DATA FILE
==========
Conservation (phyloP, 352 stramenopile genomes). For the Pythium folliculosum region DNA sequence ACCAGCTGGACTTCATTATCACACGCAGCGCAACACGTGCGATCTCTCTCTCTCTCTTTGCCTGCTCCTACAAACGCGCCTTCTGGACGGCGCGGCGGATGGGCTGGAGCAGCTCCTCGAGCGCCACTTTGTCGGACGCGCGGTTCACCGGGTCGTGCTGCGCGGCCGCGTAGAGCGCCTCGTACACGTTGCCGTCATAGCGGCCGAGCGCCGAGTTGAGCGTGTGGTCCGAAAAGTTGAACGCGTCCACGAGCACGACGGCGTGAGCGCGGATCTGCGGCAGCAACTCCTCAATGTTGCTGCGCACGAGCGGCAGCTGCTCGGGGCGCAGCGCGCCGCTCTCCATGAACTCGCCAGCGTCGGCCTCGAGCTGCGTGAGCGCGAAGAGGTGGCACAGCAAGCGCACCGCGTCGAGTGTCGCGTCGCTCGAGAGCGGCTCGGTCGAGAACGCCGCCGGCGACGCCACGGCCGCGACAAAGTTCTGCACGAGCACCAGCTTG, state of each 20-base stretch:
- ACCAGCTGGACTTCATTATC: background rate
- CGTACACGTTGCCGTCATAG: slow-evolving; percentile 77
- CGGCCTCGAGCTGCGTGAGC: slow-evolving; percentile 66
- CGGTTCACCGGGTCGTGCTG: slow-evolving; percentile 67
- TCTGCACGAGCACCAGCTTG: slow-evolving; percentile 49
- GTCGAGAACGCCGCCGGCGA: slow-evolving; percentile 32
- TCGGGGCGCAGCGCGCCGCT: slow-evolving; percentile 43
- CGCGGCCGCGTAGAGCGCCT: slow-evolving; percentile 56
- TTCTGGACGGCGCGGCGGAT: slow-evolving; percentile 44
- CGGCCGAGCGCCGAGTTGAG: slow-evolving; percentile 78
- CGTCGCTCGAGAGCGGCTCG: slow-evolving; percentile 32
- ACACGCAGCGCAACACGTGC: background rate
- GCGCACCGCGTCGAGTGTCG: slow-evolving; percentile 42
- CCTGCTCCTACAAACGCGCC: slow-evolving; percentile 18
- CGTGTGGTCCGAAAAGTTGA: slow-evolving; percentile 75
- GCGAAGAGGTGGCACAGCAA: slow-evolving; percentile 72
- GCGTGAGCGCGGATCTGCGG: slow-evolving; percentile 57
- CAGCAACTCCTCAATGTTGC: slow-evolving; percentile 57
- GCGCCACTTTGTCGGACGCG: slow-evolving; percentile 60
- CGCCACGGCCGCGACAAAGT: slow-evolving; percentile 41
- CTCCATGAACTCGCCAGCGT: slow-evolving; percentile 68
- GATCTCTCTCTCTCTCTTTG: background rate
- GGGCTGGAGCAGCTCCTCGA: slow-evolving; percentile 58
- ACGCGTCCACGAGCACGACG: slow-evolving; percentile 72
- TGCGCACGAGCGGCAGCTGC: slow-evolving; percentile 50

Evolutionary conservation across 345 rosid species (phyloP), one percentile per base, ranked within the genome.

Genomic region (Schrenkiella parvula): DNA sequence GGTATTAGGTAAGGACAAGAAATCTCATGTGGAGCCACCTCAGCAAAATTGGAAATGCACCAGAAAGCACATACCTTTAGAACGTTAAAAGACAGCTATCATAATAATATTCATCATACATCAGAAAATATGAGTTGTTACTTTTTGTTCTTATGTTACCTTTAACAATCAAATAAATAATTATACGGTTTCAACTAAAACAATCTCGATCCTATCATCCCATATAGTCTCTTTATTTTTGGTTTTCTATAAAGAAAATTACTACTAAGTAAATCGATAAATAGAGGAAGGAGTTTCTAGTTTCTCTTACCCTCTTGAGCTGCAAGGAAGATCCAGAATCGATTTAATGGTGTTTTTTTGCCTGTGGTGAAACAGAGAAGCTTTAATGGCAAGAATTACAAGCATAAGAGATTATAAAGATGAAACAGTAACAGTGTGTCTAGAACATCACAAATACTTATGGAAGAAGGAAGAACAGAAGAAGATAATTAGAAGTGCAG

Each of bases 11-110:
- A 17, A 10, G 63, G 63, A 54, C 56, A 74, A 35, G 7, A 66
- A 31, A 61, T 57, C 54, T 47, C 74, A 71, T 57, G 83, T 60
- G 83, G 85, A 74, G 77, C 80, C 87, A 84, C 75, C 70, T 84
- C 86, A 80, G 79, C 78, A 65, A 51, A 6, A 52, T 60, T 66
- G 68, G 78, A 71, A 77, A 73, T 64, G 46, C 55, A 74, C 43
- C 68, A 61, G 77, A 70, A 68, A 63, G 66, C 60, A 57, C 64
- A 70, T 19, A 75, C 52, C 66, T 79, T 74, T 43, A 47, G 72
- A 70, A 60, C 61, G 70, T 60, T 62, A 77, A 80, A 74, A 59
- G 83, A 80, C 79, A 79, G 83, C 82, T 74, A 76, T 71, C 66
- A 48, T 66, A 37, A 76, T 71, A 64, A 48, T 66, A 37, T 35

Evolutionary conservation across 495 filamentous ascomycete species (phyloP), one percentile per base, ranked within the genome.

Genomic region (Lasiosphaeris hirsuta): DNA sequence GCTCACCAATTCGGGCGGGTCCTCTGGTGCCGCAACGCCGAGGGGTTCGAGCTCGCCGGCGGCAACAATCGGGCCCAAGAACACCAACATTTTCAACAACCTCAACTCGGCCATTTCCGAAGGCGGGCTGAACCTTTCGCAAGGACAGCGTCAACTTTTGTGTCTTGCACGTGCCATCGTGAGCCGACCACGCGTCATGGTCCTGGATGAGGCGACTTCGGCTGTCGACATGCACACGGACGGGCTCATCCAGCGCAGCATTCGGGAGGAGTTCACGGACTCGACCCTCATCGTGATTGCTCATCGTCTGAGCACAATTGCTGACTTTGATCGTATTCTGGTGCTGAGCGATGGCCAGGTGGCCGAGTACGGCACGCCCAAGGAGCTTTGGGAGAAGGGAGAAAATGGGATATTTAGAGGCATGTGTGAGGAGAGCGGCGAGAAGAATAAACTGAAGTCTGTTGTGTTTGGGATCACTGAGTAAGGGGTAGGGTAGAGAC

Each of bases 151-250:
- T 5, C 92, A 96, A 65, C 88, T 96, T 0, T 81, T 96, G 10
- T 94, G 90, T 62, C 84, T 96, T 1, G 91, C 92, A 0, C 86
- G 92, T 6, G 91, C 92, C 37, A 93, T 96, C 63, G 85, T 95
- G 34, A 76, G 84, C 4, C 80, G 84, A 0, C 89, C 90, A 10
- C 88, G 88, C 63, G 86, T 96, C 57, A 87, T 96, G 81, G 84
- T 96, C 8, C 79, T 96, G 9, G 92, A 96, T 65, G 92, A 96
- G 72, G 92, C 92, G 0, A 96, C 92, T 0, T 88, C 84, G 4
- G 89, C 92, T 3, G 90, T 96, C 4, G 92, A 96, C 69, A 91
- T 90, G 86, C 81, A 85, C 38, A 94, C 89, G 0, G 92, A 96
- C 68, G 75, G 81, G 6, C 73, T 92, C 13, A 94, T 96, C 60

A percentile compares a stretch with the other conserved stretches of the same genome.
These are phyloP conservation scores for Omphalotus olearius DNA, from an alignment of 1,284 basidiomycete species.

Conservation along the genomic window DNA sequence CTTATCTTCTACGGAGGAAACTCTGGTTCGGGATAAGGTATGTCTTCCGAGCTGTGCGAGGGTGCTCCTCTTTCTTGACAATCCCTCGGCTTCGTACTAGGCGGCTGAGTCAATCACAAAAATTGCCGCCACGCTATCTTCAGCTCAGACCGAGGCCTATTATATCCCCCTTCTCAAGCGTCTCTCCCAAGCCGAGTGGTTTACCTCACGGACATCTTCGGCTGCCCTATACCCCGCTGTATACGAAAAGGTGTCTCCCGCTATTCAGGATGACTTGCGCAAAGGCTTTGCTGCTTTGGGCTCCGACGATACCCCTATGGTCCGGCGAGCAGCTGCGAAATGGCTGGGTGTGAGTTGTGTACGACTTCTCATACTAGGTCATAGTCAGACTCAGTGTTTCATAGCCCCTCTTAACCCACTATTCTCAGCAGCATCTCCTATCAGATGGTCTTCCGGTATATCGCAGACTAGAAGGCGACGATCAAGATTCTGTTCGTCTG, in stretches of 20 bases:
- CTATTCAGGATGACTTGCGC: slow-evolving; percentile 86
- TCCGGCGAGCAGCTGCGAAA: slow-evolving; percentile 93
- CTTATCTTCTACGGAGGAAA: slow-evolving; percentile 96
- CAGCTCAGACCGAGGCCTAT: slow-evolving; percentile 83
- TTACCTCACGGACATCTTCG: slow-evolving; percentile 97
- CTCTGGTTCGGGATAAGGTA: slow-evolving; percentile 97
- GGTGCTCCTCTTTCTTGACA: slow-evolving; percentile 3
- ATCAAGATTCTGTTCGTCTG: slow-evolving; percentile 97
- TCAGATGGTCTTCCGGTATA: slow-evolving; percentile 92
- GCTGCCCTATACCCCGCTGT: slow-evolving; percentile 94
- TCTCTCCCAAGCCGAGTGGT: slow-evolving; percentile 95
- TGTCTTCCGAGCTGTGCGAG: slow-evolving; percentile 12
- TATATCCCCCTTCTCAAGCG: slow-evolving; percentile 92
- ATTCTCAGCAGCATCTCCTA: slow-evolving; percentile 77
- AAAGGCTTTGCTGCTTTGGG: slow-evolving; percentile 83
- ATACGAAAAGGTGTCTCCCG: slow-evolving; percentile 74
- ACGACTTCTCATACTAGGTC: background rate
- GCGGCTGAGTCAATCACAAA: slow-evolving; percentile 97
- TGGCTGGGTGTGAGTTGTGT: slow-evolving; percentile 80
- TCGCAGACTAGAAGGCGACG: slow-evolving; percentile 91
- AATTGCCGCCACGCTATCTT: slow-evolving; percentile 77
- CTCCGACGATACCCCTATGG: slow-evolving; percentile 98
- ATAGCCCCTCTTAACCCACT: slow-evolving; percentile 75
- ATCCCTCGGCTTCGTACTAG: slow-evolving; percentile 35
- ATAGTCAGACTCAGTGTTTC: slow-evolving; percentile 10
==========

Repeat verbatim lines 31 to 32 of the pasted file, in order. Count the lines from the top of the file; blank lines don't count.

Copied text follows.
- A 31, A 61, T 57, C 54, T 47, C 74, A 71, T 57, G 83, T 60
- G 83, G 85, A 74, G 77, C 80, C 87, A 84, C 75, C 70, T 84